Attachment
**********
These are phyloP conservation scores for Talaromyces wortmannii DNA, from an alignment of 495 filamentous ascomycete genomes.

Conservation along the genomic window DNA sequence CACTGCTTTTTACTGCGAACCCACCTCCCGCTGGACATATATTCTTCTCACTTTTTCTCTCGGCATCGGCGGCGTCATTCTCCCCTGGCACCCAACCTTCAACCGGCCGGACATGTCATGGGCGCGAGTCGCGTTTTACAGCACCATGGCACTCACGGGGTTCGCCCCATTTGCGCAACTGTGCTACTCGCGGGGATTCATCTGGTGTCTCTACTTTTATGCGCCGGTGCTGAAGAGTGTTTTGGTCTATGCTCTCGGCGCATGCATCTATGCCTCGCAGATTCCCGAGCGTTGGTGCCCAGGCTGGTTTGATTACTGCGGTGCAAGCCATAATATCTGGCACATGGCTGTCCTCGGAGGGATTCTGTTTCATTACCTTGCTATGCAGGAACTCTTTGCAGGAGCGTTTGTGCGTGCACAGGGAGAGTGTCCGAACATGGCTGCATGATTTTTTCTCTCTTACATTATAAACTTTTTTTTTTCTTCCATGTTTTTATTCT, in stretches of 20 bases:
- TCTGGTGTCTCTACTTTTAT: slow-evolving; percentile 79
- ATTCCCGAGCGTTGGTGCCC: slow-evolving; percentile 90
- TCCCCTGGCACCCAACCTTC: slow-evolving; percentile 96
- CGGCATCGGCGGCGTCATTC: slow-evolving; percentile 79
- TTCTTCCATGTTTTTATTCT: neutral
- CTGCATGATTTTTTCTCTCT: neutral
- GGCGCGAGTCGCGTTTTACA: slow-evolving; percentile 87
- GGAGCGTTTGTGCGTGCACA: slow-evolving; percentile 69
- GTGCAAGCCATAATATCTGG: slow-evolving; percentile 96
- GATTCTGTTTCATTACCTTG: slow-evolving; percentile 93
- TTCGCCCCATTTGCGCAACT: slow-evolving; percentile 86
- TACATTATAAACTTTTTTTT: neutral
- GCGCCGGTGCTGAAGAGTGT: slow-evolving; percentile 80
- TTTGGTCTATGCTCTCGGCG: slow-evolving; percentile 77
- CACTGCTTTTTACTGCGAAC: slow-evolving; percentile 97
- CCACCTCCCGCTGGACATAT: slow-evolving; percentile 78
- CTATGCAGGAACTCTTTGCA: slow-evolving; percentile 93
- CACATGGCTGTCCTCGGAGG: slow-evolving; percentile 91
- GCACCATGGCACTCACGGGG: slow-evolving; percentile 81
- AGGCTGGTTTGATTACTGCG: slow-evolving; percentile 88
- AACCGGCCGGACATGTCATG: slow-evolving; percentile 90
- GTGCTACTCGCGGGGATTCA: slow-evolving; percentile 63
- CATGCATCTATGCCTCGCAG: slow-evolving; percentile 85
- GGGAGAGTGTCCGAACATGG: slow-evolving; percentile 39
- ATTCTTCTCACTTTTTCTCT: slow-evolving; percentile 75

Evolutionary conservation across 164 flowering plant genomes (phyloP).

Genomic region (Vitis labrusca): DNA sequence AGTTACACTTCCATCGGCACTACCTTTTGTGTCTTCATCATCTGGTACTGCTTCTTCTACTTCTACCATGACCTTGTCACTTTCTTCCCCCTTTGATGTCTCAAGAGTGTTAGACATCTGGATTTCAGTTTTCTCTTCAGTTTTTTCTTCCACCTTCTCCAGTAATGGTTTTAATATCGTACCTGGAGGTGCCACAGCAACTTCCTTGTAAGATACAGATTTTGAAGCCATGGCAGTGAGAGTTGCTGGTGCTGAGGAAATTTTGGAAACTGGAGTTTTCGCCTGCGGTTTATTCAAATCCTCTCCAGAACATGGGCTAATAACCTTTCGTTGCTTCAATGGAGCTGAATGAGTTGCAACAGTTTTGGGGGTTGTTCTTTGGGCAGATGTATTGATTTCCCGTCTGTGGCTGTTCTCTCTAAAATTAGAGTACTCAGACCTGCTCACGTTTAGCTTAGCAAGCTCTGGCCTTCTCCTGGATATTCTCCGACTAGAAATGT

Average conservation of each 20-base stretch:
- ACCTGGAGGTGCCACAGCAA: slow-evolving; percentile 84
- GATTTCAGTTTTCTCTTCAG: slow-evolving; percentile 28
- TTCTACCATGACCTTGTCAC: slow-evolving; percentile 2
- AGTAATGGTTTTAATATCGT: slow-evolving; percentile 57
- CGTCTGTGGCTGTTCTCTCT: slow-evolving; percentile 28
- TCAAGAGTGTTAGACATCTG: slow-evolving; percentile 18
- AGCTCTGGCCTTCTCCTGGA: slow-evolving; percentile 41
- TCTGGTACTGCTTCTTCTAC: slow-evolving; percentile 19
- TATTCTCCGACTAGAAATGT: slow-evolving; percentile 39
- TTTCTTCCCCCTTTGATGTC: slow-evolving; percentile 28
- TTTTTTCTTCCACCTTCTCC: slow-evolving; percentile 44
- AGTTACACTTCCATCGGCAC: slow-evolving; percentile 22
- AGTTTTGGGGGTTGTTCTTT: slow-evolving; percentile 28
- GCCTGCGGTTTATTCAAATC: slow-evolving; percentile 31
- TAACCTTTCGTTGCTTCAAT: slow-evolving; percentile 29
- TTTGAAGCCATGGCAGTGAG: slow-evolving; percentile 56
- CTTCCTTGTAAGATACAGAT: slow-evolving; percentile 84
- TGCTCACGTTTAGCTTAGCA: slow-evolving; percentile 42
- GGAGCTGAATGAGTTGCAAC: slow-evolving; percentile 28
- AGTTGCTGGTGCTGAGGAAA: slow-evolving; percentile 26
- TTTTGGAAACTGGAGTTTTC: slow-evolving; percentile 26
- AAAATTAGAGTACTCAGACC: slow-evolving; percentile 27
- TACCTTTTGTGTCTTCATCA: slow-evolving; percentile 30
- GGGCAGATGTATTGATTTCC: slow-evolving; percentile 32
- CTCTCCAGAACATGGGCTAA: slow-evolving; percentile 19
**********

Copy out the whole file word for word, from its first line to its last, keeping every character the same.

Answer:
These are phyloP conservation scores for Talaromyces wortmannii DNA, from an alignment of 495 filamentous ascomycete genomes.

Conservation along the genomic window DNA sequence CACTGCTTTTTACTGCGAACCCACCTCCCGCTGGACATATATTCTTCTCACTTTTTCTCTCGGCATCGGCGGCGTCATTCTCCCCTGGCACCCAACCTTCAACCGGCCGGACATGTCATGGGCGCGAGTCGCGTTTTACAGCACCATGGCACTCACGGGGTTCGCCCCATTTGCGCAACTGTGCTACTCGCGGGGATTCATCTGGTGTCTCTACTTTTATGCGCCGGTGCTGAAGAGTGTTTTGGTCTATGCTCTCGGCGCATGCATCTATGCCTCGCAGATTCCCGAGCGTTGGTGCCCAGGCTGGTTTGATTACTGCGGTGCAAGCCATAATATCTGGCACATGGCTGTCCTCGGAGGGATTCTGTTTCATTACCTTGCTATGCAGGAACTCTTTGCAGGAGCGTTTGTGCGTGCACAGGGAGAGTGTCCGAACATGGCTGCATGATTTTTTCTCTCTTACATTATAAACTTTTTTTTTTCTTCCATGTTTTTATTCT, in stretches of 20 bases:
- TCTGGTGTCTCTACTTTTAT: slow-evolving; percentile 79
- ATTCCCGAGCGTTGGTGCCC: slow-evolving; percentile 90
- TCCCCTGGCACCCAACCTTC: slow-evolving; percentile 96
- CGGCATCGGCGGCGTCATTC: slow-evolving; percentile 79
- TTCTTCCATGTTTTTATTCT: neutral
- CTGCATGATTTTTTCTCTCT: neutral
- GGCGCGAGTCGCGTTTTACA: slow-evolving; percentile 87
- GGAGCGTTTGTGCGTGCACA: slow-evolving; percentile 69
- GTGCAAGCCATAATATCTGG: slow-evolving; percentile 96
- GATTCTGTTTCATTACCTTG: slow-evolving; percentile 93
- TTCGCCCCATTTGCGCAACT: slow-evolving; percentile 86
- TACATTATAAACTTTTTTTT: neutral
- GCGCCGGTGCTGAAGAGTGT: slow-evolving; percentile 80
- TTTGGTCTATGCTCTCGGCG: slow-evolving; percentile 77
- CACTGCTTTTTACTGCGAAC: slow-evolving; percentile 97
- CCACCTCCCGCTGGACATAT: slow-evolving; percentile 78
- CTATGCAGGAACTCTTTGCA: slow-evolving; percentile 93
- CACATGGCTGTCCTCGGAGG: slow-evolving; percentile 91
- GCACCATGGCACTCACGGGG: slow-evolving; percentile 81
- AGGCTGGTTTGATTACTGCG: slow-evolving; percentile 88
- AACCGGCCGGACATGTCATG: slow-evolving; percentile 90
- GTGCTACTCGCGGGGATTCA: slow-evolving; percentile 63
- CATGCATCTATGCCTCGCAG: slow-evolving; percentile 85
- GGGAGAGTGTCCGAACATGG: slow-evolving; percentile 39
- ATTCTTCTCACTTTTTCTCT: slow-evolving; percentile 75

Evolutionary conservation across 164 flowering plant genomes (phyloP).

Genomic region (Vitis labrusca): DNA sequence AGTTACACTTCCATCGGCACTACCTTTTGTGTCTTCATCATCTGGTACTGCTTCTTCTACTTCTACCATGACCTTGTCACTTTCTTCCCCCTTTGATGTCTCAAGAGTGTTAGACATCTGGATTTCAGTTTTCTCTTCAGTTTTTTCTTCCACCTTCTCCAGTAATGGTTTTAATATCGTACCTGGAGGTGCCACAGCAACTTCCTTGTAAGATACAGATTTTGAAGCCATGGCAGTGAGAGTTGCTGGTGCTGAGGAAATTTTGGAAACTGGAGTTTTCGCCTGCGGTTTATTCAAATCCTCTCCAGAACATGGGCTAATAACCTTTCGTTGCTTCAATGGAGCTGAATGAGTTGCAACAGTTTTGGGGGTTGTTCTTTGGGCAGATGTATTGATTTCCCGTCTGTGGCTGTTCTCTCTAAAATTAGAGTACTCAGACCTGCTCACGTTTAGCTTAGCAAGCTCTGGCCTTCTCCTGGATATTCTCCGACTAGAAATGT

Average conservation of each 20-base stretch:
- ACCTGGAGGTGCCACAGCAA: slow-evolving; percentile 84
- GATTTCAGTTTTCTCTTCAG: slow-evolving; percentile 28
- TTCTACCATGACCTTGTCAC: slow-evolving; percentile 2
- AGTAATGGTTTTAATATCGT: slow-evolving; percentile 57
- CGTCTGTGGCTGTTCTCTCT: slow-evolving; percentile 28
- TCAAGAGTGTTAGACATCTG: slow-evolving; percentile 18
- AGCTCTGGCCTTCTCCTGGA: slow-evolving; percentile 41
- TCTGGTACTGCTTCTTCTAC: slow-evolving; percentile 19
- TATTCTCCGACTAGAAATGT: slow-evolving; percentile 39
- TTTCTTCCCCCTTTGATGTC: slow-evolving; percentile 28
- TTTTTTCTTCCACCTTCTCC: slow-evolving; percentile 44
- AGTTACACTTCCATCGGCAC: slow-evolving; percentile 22
- AGTTTTGGGGGTTGTTCTTT: slow-evolving; percentile 28
- GCCTGCGGTTTATTCAAATC: slow-evolving; percentile 31
- TAACCTTTCGTTGCTTCAAT: slow-evolving; percentile 29
- TTTGAAGCCATGGCAGTGAG: slow-evolving; percentile 56
- CTTCCTTGTAAGATACAGAT: slow-evolving; percentile 84
- TGCTCACGTTTAGCTTAGCA: slow-evolving; percentile 42
- GGAGCTGAATGAGTTGCAAC: slow-evolving; percentile 28
- AGTTGCTGGTGCTGAGGAAA: slow-evolving; percentile 26
- TTTTGGAAACTGGAGTTTTC: slow-evolving; percentile 26
- AAAATTAGAGTACTCAGACC: slow-evolving; percentile 27
- TACCTTTTGTGTCTTCATCA: slow-evolving; percentile 30
- GGGCAGATGTATTGATTTCC: slow-evolving; percentile 32
- CTCTCCAGAACATGGGCTAA: slow-evolving; percentile 19